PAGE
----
There is no point to searching for the best adjective. “Herbert Blomstedt” says it all. The extraordinary conductor brought us a program of two Czech composers. One is well known and loved, Antonin Dvorak, the other, Jan Vaclav Vorisek, barely known but deserving love. The matinee performance, February 12, 2023, indeed was a love fest. The audience felt profound admiration and affection for Maestro Blomstedt, but that was not all. The SFS matched their Conductor Laureate’s direction as though they were made of one essence. Herbert Blomstedt conducted what must be the internal truth of the music. The music was played perfectly, according to the brilliant conductor’s insights and precise, forceful leadership. This was perfection in sound so it was never rigid. Every moment was full of life.
Herbert Blomstedt conducting at the Leipzig Gewandhaus, 2015
Maestro Blomstedt selected Jan Vaclav Vorisek’s Symphony in D major, Opus 23 (1823). This year is that symphony’s 200th birthday. While the fine program comments noted the influence of Mozart in the Andante which could be a funeral march, and Beethoven and Schubert’s influence in the Finale, for this listener, it was all new. Vorisek’s opening is an Allegro con Brio, delightfully brisk. The Andante features graceful, tranquil woodwind performances, and the Scherzo offers the unusual 9/8 rhythm. The Finale energetically returns to Allegro con Brio with one brief salute to Beethoven’s 5th symphony. It was a wonderful introduction to an individualistic creation of fine and truly original music. Sadly, Jan Vaclav Vorisek, born in Bohemia, 1791, died in Vienna, 1825, age 34. This symphony was not published in his life; it did not appear until 1957. We are fortunate that Herbert Blomstedt’s vast musical knowledge has led him to champion this mostly unknown treasure.
Herbert Blomstedt, Music Director of the San Francisco Symphony, 1985-1995, now Conductor Laureate of SFS and other world leading orchestras – see below for details
Although a Dvorak devotee, I think I somehow missed hearing his Symphony No.8 in G Major, Opus 88 in person. Lucky me to hear it first as conducted by Herbert Blomstedt. He will perform it with the Chicago Symphony Orchestra, March 9, 11, 12. If you missed it in San Francisco. There really is not anything better for you to do than hear it live with Blomstedt conducting.
Antonin Dvorak (born in Bohemia, 1841; died in Prague, 1904)
Descriptions of this Symphony often mention the mood changes. It is beautifully sunny and feeling optimistic and then a minor key gradually takes the happiness down a peg or two. A bird like flute passage appears and dismisses any sad notes or memories. Dvorak loved nature and loved life. One cannot get away from that. Loving life means one has met the dark shadows of illness, betrayal, and death, yet one still goes on for the next bird song, the next absolute beauty. Dvorak would not compose a symphony so limited that the cruel truth is totally eliminated. Our life is more than one aspect. This shining Symphony No. 8 encompasses our life in the round. His Adagio, the second movement, includes the ambivalent moods: will I be sad or happy about this world? It is strange and unfair, but it is my world. The movement finds its equilibrium; we balance. Balance can be peaceful and peace need not be boring. The third movement, Scherzo, combines the elegance of a waltz with the sense of the country which is lovely but sometimes raw. And then, we are rewarded. Dvorak plays for us and dances with us. It is something completely different which also, as we dance with him, seems to have been written specifically for me and you may think specifically for you and every individual in Davies Symphony Hall will know it is specifically for Antonin to be able to dance with us in person, in his country town. Dvorak gives us Nature’s own music as surrounding us, racing through us, as presented to us by the Conductor for all time signatures, Herbert Blomstedt.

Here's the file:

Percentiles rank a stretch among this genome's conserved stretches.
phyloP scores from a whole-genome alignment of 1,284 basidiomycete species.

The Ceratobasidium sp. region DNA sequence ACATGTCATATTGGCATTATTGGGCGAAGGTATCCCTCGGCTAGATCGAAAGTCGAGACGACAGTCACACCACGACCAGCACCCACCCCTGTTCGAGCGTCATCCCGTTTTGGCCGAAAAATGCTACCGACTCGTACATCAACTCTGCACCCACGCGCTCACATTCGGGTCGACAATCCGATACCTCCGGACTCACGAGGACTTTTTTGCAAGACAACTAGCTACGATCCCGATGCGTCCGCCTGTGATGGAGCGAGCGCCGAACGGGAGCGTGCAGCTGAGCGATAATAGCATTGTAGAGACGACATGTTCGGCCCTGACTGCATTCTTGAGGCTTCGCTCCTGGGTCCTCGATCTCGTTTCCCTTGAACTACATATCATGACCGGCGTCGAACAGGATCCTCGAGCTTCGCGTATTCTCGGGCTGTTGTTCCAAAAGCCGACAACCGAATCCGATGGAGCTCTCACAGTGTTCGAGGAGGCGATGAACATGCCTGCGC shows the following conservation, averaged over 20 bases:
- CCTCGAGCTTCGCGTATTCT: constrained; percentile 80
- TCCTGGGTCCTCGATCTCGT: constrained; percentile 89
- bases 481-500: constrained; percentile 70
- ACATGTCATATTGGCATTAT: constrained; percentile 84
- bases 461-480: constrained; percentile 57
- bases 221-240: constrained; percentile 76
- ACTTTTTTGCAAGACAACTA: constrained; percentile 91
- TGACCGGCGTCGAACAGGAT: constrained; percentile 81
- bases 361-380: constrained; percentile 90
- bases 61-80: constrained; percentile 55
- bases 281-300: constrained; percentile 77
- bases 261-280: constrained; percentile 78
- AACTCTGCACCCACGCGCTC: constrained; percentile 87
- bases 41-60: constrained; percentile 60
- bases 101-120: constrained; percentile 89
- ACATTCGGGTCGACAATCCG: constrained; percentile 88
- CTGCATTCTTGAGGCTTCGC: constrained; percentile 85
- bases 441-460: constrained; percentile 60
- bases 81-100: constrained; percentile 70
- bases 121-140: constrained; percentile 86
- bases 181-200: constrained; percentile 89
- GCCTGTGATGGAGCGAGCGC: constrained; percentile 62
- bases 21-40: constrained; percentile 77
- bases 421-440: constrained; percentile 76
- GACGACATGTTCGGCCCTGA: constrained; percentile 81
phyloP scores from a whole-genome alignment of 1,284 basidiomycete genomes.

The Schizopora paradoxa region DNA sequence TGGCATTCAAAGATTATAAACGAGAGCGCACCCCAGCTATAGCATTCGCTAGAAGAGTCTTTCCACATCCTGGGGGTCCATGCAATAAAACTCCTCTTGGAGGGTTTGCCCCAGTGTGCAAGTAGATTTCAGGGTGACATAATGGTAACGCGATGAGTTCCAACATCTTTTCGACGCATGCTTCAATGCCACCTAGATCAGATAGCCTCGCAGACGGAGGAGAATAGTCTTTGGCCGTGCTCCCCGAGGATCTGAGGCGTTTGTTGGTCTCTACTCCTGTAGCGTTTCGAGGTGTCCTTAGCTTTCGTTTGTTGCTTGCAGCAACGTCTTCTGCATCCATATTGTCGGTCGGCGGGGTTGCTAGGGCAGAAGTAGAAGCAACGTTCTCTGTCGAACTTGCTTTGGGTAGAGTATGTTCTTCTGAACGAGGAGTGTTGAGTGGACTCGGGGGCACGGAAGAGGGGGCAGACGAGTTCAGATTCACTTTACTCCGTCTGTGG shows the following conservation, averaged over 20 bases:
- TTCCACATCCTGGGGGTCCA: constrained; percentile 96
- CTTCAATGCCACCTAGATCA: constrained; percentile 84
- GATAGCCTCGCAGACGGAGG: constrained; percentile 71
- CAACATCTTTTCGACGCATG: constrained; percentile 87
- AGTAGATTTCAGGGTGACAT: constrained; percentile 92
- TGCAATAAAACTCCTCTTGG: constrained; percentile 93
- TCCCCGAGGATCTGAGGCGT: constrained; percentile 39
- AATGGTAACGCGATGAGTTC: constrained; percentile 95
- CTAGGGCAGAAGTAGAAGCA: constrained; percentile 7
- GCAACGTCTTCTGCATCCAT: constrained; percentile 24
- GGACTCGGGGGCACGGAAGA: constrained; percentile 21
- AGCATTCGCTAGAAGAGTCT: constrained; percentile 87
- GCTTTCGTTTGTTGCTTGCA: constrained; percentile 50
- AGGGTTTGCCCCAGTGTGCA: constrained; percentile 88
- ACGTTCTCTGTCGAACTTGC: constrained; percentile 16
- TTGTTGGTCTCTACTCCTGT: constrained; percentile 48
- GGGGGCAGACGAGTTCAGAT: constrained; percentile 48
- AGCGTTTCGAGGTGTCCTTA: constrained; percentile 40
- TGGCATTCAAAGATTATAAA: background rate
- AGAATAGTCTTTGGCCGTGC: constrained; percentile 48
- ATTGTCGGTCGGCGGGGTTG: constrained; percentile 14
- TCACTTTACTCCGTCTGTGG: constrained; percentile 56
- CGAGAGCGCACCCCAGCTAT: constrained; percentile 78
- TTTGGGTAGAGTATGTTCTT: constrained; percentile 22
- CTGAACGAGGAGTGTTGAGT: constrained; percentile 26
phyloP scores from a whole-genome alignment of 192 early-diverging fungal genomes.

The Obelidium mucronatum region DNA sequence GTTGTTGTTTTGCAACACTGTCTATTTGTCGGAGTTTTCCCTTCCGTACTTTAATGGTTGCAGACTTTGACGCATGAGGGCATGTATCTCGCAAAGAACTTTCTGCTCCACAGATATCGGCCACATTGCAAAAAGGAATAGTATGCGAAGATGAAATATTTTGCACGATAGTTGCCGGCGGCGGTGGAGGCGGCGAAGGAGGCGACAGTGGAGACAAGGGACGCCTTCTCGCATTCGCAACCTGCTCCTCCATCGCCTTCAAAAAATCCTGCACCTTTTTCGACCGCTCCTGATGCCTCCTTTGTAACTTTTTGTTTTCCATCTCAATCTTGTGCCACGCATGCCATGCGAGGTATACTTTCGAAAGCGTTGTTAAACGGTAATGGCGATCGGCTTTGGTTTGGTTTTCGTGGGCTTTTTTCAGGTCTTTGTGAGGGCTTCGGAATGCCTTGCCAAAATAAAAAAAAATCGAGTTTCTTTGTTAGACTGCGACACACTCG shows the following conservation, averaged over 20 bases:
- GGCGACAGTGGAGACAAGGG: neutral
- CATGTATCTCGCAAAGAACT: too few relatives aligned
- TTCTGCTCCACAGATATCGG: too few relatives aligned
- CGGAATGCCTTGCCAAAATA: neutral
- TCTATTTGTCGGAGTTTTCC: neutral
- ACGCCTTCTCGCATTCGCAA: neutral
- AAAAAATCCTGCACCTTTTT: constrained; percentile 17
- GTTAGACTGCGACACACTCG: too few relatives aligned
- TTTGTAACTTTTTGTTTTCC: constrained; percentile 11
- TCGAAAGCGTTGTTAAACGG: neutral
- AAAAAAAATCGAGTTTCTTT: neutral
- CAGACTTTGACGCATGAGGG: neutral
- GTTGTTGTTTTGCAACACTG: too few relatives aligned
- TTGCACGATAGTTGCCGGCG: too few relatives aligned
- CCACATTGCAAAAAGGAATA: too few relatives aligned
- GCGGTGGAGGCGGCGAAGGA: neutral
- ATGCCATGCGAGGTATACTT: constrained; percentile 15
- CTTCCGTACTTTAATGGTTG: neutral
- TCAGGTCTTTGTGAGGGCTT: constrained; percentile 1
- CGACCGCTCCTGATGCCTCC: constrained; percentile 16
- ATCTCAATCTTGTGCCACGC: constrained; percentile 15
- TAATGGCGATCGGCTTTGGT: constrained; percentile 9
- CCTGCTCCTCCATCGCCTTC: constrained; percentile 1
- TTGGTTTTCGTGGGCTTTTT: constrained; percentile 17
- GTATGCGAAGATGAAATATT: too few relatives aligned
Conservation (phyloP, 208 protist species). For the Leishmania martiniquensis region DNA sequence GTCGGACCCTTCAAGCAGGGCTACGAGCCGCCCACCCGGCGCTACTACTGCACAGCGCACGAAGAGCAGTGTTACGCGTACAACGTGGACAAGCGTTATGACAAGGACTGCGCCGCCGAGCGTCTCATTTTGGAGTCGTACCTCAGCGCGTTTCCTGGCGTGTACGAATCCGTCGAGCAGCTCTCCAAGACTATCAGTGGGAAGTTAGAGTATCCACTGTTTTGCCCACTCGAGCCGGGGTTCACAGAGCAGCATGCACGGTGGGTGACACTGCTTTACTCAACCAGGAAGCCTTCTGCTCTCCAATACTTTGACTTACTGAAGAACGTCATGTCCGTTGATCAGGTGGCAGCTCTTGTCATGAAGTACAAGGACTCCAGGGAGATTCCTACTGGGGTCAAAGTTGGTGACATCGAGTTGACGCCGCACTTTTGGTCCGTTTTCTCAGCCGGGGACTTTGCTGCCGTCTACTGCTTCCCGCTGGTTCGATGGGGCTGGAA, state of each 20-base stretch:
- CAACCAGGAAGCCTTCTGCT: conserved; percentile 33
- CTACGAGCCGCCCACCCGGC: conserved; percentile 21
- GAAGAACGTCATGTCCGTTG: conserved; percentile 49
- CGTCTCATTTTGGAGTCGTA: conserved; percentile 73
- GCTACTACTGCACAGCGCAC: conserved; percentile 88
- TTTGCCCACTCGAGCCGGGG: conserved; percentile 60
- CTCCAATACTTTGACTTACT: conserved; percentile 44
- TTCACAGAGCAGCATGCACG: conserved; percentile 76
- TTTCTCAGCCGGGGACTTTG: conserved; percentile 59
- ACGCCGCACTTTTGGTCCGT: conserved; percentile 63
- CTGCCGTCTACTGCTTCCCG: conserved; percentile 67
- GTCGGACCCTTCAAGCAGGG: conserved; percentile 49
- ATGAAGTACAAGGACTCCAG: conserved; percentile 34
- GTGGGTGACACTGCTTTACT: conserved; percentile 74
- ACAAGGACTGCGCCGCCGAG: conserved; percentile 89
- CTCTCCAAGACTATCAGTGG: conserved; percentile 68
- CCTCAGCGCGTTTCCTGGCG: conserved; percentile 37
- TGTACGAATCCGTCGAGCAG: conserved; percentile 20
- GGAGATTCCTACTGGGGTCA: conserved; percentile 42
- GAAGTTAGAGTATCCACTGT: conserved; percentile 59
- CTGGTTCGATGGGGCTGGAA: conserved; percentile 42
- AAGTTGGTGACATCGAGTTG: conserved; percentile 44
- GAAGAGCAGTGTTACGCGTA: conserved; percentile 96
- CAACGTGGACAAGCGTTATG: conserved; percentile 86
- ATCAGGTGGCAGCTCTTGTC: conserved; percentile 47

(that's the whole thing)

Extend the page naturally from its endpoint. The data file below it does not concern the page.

ABOUT HERBERT BLOMSTEDT: He was born in Springfield, Massachusetts, July 11, 1927. He is now 95 years old. His parents, originally from Sweden, moved back there when Herbert was 2 years old. He began to study music in Sweden and later at the Juiliard School, New York. He led important orchestras from a young age. Music Director/or Principal Conductor of the Norrkoping Symphony Orchestra, 1954-1962; Oslo Philharmonic Orchestra, 1962-1977; Swedish Radio Symphony, 1977-1982; Chief Conductor of the Dresdner Staatskapelle, 1975-1985. Throughout these years he made many recordings including the works of Richard Strauss, and the complete Symphonies of Beethoven and Schubert. In addition, he led his orchestras on international tours. He does not waste time in histrionic gestures. His conducting is an example of “anything more than the truth would be too much,” as stated by Robert Frost.
He became Music Director of the San Francisco Symphony, 1985-1995. He led the SFS on regular tours of Europe and Asia and won numerous award winning recordings for London/Decca. These included 2 Grammy awards, a Gramaphon award, and the Grand Prix du Disque plus awards from Belgium, Germany, and Japan. When he ceased being the San Francisco Symphony’s full time leader, he became Principal Conductor with North German Radio Symphony, 1996-1998, and Principal Conductor of the Leipzig Gewandhaus Orchestra, 1996-2005. He is currently conductor Laureate of SFS, Honorary Conductor of the Bamberg Symphony, Danish National Symphony Orchestra, NHK Symphony, Swedish Radio Symphony, the Leipzig Gewandhaus Orchestra, Staatskapelle Dresden. HERBERT BLOMSTEDT will perform a program of Mozart with Emanuel Ax, in Philadelphia, PA, March 3-5. There are limited tickets for each concert. The availability ranges fro 26-30 tickets. Hop on a plane. You will be so happy to be there.